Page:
In what other ways did a J.D. help you in your career?
Many people will tell you that law school doesn’t “teach” you how to be a transactional lawyer. And to an extent that’s true; when you initially start as a first year, not much is expected of you in terms of knowing how to draft documents or even knowing the aspects of a transaction. What law school without a doubt does, however, is teach you to: (1) be diligent and pay attention to detail, (2) think logically and recognize issues and (3) have the confidence that even if you don’t know the answer (and at times no matter how senior you are, you will not know the answer right away), you know that you can find the answer and how to go about doing that.
What is one valuable lesson you learned at UHLC?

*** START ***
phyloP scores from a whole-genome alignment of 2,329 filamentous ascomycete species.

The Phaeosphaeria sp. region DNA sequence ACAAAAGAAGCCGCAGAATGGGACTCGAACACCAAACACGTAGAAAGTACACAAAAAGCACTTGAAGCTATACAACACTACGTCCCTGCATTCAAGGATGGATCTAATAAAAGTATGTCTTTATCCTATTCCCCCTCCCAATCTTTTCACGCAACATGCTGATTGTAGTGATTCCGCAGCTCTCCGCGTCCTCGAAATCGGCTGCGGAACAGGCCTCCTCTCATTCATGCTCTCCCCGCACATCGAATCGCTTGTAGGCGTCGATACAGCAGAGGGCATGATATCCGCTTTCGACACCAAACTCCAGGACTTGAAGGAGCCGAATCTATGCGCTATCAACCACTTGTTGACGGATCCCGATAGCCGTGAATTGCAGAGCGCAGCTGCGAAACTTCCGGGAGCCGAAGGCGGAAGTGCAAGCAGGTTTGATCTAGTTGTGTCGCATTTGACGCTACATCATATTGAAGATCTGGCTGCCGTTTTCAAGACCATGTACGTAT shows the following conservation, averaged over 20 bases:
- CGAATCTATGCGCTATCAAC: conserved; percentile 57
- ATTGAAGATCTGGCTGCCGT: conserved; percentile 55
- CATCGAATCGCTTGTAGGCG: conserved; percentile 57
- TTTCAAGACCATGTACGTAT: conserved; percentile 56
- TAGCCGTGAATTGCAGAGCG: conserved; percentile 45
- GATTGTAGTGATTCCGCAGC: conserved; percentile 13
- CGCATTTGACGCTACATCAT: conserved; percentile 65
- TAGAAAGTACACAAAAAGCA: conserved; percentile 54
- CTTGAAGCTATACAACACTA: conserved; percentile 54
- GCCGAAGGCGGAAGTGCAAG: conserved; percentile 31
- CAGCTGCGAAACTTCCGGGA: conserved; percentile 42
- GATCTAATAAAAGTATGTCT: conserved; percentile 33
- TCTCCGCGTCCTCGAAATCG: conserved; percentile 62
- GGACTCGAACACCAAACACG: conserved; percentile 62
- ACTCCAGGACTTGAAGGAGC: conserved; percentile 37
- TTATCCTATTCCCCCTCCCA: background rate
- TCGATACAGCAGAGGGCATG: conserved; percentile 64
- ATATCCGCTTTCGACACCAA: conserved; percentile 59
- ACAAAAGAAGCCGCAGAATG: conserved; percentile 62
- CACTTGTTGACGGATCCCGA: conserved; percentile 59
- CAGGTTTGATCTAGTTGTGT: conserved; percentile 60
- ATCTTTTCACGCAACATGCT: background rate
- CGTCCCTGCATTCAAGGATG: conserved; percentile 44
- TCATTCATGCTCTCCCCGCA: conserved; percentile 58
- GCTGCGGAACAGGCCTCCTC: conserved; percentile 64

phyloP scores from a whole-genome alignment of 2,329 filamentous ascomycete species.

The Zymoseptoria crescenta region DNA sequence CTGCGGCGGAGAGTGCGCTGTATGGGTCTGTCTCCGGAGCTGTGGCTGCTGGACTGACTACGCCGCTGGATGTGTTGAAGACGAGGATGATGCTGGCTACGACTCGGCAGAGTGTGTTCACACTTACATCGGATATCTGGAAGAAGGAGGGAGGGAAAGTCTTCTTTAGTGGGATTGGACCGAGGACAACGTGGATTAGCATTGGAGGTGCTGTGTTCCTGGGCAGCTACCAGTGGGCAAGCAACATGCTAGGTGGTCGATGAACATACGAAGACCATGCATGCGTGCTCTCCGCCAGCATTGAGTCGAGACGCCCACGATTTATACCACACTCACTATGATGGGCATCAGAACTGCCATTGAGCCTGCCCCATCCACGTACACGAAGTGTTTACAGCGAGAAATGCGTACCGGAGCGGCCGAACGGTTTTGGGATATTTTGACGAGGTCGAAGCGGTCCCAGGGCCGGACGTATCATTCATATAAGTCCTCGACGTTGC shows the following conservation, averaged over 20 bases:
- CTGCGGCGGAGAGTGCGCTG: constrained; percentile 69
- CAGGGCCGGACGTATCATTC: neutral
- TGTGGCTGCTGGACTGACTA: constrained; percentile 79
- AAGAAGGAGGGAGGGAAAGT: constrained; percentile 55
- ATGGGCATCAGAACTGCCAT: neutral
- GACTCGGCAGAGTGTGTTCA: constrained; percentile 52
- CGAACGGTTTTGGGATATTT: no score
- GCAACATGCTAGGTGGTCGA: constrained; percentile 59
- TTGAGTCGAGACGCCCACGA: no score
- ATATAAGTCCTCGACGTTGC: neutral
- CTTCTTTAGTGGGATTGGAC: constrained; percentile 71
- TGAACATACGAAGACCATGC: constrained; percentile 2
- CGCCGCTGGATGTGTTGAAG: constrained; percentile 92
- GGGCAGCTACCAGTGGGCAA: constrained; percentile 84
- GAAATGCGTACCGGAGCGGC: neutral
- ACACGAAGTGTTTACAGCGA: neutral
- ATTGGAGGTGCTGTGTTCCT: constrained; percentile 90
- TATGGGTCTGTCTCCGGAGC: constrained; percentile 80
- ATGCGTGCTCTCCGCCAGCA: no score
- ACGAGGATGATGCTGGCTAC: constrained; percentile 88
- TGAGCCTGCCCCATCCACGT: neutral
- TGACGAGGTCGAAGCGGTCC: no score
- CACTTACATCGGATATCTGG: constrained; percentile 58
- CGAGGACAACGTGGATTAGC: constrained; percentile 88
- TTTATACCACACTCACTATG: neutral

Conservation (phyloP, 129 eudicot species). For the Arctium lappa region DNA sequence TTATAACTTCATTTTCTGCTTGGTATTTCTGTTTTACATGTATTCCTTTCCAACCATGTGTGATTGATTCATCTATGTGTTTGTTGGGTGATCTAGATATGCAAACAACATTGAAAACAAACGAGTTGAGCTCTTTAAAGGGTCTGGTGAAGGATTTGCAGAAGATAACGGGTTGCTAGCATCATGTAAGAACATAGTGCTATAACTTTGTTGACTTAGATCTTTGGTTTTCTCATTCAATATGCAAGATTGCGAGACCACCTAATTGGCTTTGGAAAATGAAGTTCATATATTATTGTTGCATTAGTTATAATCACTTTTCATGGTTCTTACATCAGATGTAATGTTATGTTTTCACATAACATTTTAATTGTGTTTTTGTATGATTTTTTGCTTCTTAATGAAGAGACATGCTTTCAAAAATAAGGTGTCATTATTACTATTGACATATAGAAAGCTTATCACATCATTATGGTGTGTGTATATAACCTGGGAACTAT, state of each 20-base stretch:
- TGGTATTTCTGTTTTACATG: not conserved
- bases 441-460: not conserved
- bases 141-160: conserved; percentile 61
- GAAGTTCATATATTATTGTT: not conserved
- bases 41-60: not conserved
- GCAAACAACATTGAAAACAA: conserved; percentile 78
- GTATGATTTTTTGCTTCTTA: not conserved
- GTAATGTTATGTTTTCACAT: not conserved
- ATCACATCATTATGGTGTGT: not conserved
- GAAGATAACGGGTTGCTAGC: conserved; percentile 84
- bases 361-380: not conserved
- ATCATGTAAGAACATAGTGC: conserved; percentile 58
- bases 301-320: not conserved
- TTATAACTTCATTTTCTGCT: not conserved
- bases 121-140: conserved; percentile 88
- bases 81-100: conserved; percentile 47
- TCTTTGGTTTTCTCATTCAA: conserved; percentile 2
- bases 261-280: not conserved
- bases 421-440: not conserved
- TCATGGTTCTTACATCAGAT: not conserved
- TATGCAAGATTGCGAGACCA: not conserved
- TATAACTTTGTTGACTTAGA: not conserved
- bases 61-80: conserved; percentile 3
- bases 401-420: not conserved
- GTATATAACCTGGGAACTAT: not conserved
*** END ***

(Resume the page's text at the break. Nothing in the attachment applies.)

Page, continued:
During my 1L year, I felt overwhelmed at one point, as many 1L’s feel. Professors were assigning (what I thought at the time to be) an absurd amount of reading each night and the concepts were foreign and dense. I remember thinking how I could never digest all of the information in time. There was a professor at the time who I think sensed that the class was frustrated and gave us some advice that stuck with me. He said that if we don’t push ourselves to tackle what we think is impossible, we won’t realize what we are actually capable of, and we’ll be limited to what we already know we can do. I didn’t know it at the time, but it was absolutely possible to do all the readings, comprehend all the material, and 3 years later pass the bar exam with all that information and more. Since then, any time I feel overwhelmed, I go back to thinking that by taking everything step by step, things that once felt overwhelming eventually became things I’d already done before and could do again.